A miniature painting, as the name signifies, is an intricate, colorful illuminations or painting, small in size, executed meticulously with delicate brushwork. The colors used in miniatures are generally derived from natural sources and materials. Some of the paintings use pure gold and other precious gems and stones to extract the colors for beautifying these miniature paintings. India has a long and varied tradition of miniature paintings.
Rajput paintings depict a number of themes, events of epics like the Ramayana and the Mahabharata, Krishna's life, beautiful landscapes, and humans. Miniatures were the preferred medium of Rajput painting, but several manuscripts also contain Rajput paintings, and paintings were even done on the walls of palaces, inner chambers of the forts, havelies, particularly, the havelis of Shekhawat.The colors extracted from certain minerals, plant sources, conch shells, and were even derived by processing precious stones, gold and silver were used. The preparation of desired colors was a lengthy process, sometimes taking weeks. Brushes used were very fine.
When you are including the finishing touches on a area with accessories, make sure that you remember this one important thing.. It is important to know which color is dominant. Do you desire for things to stay that way? Now highlight the main color with your accessories. Using accessories like paintings, throw pillows and baskets in bolder colors can help detract attention from other parts of the room.
SECONDARY COLORS. When you mix two primary colors together, you get a secondary color. The secondary colors are orange, green and violet. Orange is made by mixing red with yellow. Green is made by mixing blue and yellow. Violet is made my mixing blue with red.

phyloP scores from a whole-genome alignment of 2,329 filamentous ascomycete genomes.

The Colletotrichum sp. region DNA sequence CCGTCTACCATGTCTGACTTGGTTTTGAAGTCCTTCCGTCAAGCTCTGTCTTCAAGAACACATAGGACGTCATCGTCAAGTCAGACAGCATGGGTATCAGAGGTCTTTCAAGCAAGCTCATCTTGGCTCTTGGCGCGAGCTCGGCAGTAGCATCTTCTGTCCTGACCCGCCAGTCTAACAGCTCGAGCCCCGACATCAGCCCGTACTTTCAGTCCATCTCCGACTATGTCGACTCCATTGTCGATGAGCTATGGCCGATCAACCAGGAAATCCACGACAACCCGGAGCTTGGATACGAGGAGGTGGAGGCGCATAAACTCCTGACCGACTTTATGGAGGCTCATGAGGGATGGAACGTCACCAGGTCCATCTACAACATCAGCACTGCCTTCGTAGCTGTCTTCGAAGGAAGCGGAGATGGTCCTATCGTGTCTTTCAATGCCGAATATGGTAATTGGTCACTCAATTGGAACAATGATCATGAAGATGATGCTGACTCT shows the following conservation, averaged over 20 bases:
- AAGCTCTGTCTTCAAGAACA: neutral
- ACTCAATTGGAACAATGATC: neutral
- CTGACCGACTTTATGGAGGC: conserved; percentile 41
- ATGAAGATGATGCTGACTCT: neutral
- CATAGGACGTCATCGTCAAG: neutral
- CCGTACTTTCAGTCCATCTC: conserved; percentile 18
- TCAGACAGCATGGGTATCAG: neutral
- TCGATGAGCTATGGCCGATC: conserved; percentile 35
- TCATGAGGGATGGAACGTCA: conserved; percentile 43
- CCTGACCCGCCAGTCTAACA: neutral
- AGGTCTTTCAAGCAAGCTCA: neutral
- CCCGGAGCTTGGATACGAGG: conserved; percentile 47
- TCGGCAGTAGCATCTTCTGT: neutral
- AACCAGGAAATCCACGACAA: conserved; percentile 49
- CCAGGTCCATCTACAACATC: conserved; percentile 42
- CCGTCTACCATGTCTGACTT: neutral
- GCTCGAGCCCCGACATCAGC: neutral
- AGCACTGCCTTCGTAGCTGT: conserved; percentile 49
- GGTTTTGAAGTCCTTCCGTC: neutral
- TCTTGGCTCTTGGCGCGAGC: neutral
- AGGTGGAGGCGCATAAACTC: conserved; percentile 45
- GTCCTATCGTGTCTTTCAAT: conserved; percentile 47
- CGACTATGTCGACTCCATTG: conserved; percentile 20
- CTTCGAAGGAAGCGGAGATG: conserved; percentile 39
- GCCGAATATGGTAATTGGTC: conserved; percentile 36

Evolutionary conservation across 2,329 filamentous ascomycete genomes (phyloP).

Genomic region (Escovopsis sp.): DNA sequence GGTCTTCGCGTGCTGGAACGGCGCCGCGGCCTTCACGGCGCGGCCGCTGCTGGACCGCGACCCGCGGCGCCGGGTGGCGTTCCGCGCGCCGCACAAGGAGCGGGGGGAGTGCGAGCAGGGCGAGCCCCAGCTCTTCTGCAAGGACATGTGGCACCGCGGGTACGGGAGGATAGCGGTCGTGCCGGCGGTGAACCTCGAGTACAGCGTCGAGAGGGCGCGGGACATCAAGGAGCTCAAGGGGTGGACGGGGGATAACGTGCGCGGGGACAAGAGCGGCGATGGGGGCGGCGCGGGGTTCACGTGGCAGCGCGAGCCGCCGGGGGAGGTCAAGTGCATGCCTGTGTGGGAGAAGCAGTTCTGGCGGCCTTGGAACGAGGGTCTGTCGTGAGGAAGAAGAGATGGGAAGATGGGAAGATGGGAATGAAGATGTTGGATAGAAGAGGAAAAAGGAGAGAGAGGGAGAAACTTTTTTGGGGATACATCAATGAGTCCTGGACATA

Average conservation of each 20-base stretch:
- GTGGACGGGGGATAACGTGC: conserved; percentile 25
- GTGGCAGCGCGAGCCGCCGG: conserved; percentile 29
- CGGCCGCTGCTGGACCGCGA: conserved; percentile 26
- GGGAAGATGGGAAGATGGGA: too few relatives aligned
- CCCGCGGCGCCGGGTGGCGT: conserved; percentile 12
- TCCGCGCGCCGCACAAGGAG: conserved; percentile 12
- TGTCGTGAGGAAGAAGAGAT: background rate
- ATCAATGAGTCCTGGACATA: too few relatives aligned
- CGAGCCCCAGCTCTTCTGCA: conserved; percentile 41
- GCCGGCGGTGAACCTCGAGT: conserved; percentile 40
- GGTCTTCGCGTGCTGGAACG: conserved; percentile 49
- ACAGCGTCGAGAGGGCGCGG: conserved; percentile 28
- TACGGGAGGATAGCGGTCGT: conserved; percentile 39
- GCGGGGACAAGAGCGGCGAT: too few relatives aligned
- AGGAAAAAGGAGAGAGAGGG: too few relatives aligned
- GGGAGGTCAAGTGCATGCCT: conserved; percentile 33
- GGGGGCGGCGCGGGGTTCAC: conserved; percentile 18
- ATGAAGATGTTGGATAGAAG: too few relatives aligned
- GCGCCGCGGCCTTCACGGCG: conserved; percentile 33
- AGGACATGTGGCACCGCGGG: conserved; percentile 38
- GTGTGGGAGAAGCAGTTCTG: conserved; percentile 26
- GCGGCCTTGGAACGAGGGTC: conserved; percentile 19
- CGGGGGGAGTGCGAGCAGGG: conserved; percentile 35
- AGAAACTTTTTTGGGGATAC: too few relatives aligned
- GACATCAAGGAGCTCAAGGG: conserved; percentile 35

Can you feel the rhythm in repeating some color or combination?
Step four: the key to a finished looking painting is to build it just like a house...and by that I mean layers. Paint it in the reverse order in which the eye sees it to make it three-dimensional. By this I mean paint what's farthest from the eye first, and build layer upon layer towards the eye. In other words, do the background first because it should be the farthest from the eye, then add the objects on top of that, and then add the shadows to complete the look. Ultimately it's common sense. If you paint a bowl of fruit, the bowl and fruit need to sit on top of that background, much as it would in real life.
The stencil must be held very firmly against the surface with one hand, and the stencil brush worked over it quickly with the other hand. Or, if you have an assistant, it is best for one person to keep the stencil steady, while the other does the painting. In removing the stencil, make sure you pick it up without smudging.